Hugh Robertson answers questions from back bench MPs on topics including promoting tourism on our canals, the Department's review on B2 gaming machines, the timing of the FA Cup final and soccer violence.
Gavin Williamson (South Staffordshire) (Con): What steps she is taking to promote tourism on inland waterways. 
The Minister of State, Department for Culture, Media and Sport (Hugh Robertson): The Government, through VisitEngland, promote tourism on inland waterways in a number of ways. Inland waterways have benefited from Government funding through the £25 million rural growth fund and a £1 billion contribution to the Canal & River Trust.
Gavin Williamson: South Staffordshire has some of the finest canals in England, with the Staffordshire and Worcestershire canal and the Shropshire Union canal. What more can my right hon. Friend do to encourage not only more domestic tourists, but more international tourists to discover the delights of our canals, which would bring much-needed business not just to rural communities, but to our towns and cities?
Hugh Robertson: I have a very simple and, I hope, positive answer for my hon. Friend. VisitBritain will actively market all of Britain’s canals and waterways on its public-facing website. I hope that that will achieve the effect that he desires.
Andy Sawford (Corby) (Lab/Co-op): The Nene runs through my constituency, providing great leisure facilities for tourists and locals. However, when I visit places such as Barnwell country park these days, it concerns me to see such a reduction in resources, particularly from the local authorities. For example, the rangers are gone and the hides that had been maintained have been taken away. Will the Department for Culture, Media and Sport make representations to the Department for Communities and Local Government on its budgets, given that they will be cut under the Chancellor’s recent Budget?
Hugh Robertson: Clearly, my Department wants to do everything it can to encourage tourism and the development of tourism facilities. Decisions made by local authorities in that regard are, of course, a matter for them, but I assure the hon. Gentleman that for those assets that lie within my control, everything will be done to promote the inland waterways of this country.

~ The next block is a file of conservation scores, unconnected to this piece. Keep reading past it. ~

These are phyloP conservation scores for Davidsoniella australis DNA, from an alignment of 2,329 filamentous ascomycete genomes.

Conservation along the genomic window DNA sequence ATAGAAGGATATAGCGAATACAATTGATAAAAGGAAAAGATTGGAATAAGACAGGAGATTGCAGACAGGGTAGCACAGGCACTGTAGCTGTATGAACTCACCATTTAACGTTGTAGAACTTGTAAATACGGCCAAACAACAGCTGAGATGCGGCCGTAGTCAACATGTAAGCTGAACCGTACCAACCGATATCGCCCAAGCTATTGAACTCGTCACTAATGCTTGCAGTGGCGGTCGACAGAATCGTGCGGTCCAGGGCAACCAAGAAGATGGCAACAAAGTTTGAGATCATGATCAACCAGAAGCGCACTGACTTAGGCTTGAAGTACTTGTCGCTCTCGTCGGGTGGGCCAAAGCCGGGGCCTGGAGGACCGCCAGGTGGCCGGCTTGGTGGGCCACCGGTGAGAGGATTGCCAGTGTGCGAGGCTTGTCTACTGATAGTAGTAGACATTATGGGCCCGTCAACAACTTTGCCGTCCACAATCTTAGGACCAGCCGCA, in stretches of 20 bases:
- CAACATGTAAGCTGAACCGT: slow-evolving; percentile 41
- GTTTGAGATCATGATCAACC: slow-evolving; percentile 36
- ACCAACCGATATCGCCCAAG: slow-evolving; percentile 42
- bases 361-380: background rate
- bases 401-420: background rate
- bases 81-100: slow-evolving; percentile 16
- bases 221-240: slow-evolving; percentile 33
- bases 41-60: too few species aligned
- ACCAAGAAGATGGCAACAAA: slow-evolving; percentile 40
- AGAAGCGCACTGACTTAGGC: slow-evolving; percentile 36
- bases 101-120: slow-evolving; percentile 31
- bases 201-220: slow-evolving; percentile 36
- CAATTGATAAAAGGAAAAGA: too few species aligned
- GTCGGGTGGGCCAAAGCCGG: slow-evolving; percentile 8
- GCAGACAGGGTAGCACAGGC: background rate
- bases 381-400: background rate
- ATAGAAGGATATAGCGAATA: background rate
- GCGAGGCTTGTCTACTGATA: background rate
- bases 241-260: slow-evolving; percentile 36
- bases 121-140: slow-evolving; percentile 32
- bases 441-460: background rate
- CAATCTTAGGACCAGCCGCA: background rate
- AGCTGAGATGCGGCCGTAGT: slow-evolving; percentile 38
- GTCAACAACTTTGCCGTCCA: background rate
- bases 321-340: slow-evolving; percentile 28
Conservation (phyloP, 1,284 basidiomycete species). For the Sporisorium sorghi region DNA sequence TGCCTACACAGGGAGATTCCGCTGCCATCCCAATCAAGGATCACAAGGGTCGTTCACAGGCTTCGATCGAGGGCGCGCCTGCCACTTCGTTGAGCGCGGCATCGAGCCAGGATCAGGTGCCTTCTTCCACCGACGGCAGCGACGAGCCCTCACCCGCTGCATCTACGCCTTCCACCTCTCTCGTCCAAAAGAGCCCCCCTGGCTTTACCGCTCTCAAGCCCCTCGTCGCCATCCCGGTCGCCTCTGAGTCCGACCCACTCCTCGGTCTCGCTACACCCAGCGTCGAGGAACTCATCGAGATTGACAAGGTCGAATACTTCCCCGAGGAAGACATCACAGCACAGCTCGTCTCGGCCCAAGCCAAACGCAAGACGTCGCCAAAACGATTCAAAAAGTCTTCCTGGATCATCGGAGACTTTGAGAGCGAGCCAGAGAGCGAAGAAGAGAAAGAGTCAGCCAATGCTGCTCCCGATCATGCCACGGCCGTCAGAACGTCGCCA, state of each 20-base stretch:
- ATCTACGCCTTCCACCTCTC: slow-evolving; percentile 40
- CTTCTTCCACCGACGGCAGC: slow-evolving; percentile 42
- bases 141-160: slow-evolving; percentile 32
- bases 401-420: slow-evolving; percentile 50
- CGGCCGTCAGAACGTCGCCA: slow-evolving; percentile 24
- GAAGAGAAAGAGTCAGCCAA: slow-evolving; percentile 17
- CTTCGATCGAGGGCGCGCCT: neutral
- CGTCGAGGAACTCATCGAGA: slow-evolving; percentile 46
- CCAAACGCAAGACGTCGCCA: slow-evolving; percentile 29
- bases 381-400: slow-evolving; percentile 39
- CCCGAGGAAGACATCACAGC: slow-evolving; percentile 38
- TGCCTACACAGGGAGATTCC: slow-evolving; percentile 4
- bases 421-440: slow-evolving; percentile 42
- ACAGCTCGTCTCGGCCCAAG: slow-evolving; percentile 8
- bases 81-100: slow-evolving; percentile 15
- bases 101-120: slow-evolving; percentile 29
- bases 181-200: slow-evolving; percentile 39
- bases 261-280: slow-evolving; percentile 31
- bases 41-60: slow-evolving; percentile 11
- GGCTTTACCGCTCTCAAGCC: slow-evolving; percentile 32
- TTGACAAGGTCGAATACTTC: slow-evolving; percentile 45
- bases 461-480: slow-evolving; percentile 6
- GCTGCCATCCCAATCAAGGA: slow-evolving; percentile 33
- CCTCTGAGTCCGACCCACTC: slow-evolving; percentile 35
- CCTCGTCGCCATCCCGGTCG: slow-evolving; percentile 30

Simon Wright (Norwich South) (LD): What progress her Department has made on its review of B2 gaming machines and other aspects of gaming machine stake and prize limits. 
The Minister of State, Department for Culture, Media and Sport (Hugh Robertson): The consultation period for the triennial review of gaming machine stakes and prize limits closed on Tuesday 9 April, at which point my Department had received over 9,000 responses. Officials are currently in the process of analysing them.
Simon Wright: My constituent David Armstrong became addicted to B2 machines, losing more than £100,000 over four years. Real people are suffering real hardship from these machines. Although the Government are seeking more evidence of the link, that will take time, so may I urge the Minister to take a precautionary approach in the meantime and limit the maximum stake to £2?
Hugh Robertson: It goes without saying that I am extremely sad to hear about the case my hon. Friend raises. I very much hope that he was able to respond as part of the review and that his response is one of those being analysed by my officials. If that review produces the sort of evidence that he has cited, I absolutely give him the assurance both that we are very aware of the problem and that we will not hesitate to act on the basis of that evidence.
Mr John Leech (Manchester, Withington) (LD): The decision to hold the FA cup final at 5.15 pm to allow more football fans to watch the game after their teams have played earlier in the day means that City and Wigan fans will struggle to get back by train. Does the Minister agree that the solution for the future is to reinstate the FA cup final as the showpiece game on the last day of the season, the week after the last round of the league games?
The Minister of State, Department for Culture, Media and Sport (Hugh Robertson): Everyone across the House will have been appalled by the scenes that we saw at Wembley last Saturday afternoon and early evening. Both the FA and the police are looking very carefully into what happened and the causes behind it. Clearly, kick-off times is one element of that. It would be wrong of anyone here to prejudge that investigation, not least because I am almost sure there will be a criminal element to it, but if any action needs to be taken, the hon. Gentleman has my assurance that that will take place.
Ian Lavery (Wansbeck) (Lab): This week we have seen the re-emergence of soccer violence in the UK. As a result, hooligans will be banned, if convicted, from league grounds. They are now congregating in non-league grounds, where the banning orders do not apply. Will the Government look at extending banning orders to non-league grounds?
Hugh Robertson: I say again that no one in any part of the House would do anything other than condemn the scenes that we saw both on Saturday and again on Sunday. Incidentally, I do not think this marks a return to the bad old days of the 1970s and 1980s. Huge progress has been made but clearly there is an issue there and it is one that we need to address. We are awaiting the results of the investigations from the police and the football authorities. As I said in answer to an earlier question, if action needs to be taken, this Government will take it.